In the 1990s, a handful of studies suggested that opiate narcotic prescription painkillers weren’t as addictive as previously thought, and physicians started prescribing them more frequently.

“I can tell you when I went to medical school, the one thing they told me about pain was if you give a patient in pain an opiate painkiller, they will not become addicted, and that was completely wrong. We have a real need to better understand and ensure we use these only when necessary,” said Tom Frieden, director of the Centers for Disease Control and Prevention, during a press briefing last year.

The drugs were developed to treat pain in late-stage cancer patients, but physicians began prescribing them for all types of chronic pain, and the studies suggesting they weren’t all that addictive were later debunked.

In 2012, healthcare providers wrote 259 million narcotic prescriptions, enough for every American to have a bottle of pills, according to a Centers for Disease Control and Prevention report.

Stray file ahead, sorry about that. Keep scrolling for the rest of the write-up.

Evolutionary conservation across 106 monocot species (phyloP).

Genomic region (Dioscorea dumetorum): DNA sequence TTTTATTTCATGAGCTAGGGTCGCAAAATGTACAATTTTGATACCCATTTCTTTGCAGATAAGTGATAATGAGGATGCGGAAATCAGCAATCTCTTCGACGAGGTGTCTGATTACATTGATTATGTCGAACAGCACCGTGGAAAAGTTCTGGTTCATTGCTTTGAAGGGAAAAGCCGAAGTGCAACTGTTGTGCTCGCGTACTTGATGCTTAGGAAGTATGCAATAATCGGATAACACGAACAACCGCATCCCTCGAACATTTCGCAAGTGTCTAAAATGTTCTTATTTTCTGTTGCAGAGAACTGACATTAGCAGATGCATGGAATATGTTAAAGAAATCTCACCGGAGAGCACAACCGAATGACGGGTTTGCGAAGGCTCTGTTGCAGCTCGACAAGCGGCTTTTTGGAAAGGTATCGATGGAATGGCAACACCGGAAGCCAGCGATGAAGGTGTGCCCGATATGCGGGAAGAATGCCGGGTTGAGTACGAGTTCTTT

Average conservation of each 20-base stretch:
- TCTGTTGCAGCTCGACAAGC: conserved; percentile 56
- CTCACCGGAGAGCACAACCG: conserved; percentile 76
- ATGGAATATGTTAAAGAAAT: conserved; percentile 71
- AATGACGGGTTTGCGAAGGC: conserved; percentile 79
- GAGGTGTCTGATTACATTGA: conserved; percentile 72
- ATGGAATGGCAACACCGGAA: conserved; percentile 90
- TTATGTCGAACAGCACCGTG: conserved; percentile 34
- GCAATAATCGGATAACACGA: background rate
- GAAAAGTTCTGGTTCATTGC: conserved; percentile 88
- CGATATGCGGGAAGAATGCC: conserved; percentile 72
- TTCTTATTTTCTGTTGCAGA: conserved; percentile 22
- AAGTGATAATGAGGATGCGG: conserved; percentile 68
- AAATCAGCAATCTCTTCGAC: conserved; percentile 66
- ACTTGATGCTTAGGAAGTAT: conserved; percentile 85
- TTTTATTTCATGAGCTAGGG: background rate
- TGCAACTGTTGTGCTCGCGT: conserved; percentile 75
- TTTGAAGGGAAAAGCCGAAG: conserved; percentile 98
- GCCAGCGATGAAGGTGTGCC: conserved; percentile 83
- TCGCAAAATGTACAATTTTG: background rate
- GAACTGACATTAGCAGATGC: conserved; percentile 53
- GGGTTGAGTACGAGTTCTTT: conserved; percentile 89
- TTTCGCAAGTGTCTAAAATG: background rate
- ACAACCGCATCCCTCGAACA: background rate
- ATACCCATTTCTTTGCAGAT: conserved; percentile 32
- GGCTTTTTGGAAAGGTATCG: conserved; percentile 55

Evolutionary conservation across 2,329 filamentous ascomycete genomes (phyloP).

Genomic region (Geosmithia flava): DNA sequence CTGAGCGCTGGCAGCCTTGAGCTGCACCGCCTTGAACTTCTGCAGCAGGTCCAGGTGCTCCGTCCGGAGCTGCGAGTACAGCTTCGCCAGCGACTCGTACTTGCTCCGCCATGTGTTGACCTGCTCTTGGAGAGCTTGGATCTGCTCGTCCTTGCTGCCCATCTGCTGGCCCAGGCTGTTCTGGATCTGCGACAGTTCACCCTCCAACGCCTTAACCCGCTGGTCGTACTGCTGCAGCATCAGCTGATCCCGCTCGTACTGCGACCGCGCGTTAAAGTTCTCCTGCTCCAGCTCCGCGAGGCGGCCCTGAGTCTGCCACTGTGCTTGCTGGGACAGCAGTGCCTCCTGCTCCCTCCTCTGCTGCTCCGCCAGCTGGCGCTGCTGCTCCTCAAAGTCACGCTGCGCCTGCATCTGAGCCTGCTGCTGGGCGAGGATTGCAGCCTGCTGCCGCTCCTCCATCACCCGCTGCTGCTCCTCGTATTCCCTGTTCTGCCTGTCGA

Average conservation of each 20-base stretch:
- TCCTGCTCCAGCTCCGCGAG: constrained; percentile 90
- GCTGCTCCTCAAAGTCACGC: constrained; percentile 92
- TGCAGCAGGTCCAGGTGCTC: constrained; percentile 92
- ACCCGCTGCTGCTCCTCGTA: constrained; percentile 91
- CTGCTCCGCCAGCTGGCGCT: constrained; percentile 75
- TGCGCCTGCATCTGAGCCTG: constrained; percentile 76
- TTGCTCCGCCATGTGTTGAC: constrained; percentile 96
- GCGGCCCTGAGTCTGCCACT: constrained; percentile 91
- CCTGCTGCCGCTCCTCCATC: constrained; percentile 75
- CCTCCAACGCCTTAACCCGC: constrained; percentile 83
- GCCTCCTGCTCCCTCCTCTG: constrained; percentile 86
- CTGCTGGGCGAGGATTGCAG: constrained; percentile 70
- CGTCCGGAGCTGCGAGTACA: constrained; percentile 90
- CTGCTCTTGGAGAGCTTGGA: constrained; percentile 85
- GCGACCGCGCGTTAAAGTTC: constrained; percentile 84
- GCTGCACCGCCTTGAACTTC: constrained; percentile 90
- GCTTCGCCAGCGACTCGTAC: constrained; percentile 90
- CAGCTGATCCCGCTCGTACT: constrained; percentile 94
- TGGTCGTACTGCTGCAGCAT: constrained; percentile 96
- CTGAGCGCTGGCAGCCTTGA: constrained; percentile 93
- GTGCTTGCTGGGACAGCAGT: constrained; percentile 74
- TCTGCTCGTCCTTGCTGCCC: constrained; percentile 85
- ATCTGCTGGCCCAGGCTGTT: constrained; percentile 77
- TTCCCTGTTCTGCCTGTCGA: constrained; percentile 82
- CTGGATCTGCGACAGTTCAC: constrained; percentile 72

Forty percent of U.S. narcotic prescriptions in the United States in 2011-2012 were written by only 5 percent of opioid prescribers, according to an Express Scripts study.

Now, in order to avoid the chance of abuse and addiction, or of unwanted side effects, physicians are prescribing topical compound medications to treat pain. Those are not covered by the plans that Express Scripts administers.

Other pharmacy benefit managers reducing coverage:

In June, pharmacy benefit manager Catamaran Corp. launched a program to hep its clients reduce the increasing costs of compound medications. The Chicago-based company said in a statement that its annual expenses for compound medications had increased five-fold due to a jump in use and cost.

OptumRx, the pharmacy benefits manager of United Health Group, also recently dropped coverage of some compound ingredients. Officials said it has seen a 35 percent increase in the use of compound drugs among its members over a 12-month period from 2012 to 2013. The number of compounding pharmacies has also grown from 2,500 in 2009 to 7,500 in 2012, according to the company.

CVS Caremark, Harvard Pilgrim Health Care and some Blue Cross Blue Shield organizations have also restricted coverage for compound medications.